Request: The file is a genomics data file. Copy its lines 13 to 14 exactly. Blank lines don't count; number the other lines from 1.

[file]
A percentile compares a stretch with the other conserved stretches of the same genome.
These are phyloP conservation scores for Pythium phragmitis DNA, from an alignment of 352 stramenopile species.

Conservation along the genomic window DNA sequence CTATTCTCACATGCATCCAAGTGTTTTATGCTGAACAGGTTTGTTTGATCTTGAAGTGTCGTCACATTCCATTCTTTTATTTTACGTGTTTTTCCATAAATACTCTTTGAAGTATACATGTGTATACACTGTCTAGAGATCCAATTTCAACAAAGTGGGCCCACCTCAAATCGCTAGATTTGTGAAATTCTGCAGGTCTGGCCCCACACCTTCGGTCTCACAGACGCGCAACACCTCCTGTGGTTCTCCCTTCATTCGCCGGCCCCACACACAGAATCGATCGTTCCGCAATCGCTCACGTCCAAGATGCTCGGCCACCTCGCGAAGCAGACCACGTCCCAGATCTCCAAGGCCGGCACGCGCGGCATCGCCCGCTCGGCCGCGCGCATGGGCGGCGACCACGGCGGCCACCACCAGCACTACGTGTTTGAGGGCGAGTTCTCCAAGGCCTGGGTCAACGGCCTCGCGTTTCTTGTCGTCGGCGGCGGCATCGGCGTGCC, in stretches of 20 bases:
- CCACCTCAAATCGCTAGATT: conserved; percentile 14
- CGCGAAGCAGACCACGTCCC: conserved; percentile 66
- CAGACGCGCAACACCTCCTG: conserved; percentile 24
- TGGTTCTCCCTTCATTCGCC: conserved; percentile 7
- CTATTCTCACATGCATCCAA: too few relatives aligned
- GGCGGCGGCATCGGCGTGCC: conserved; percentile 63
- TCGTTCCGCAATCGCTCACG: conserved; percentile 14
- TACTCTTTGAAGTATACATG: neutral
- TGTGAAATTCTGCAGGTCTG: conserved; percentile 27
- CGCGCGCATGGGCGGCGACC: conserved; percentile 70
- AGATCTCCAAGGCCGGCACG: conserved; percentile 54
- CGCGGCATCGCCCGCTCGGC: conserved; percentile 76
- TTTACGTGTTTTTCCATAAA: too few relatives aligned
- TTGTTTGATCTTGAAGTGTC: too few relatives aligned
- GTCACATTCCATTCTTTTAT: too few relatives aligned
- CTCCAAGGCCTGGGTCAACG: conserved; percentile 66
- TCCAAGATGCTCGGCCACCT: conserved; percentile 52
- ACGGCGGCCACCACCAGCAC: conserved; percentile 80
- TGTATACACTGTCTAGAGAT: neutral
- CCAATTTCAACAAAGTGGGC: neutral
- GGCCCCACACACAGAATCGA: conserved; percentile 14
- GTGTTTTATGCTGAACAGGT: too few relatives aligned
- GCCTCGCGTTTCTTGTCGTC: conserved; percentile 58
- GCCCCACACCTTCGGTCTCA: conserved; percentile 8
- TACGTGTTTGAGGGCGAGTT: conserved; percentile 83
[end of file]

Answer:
- CGCGCGCATGGGCGGCGACC: conserved; percentile 70
- AGATCTCCAAGGCCGGCACG: conserved; percentile 54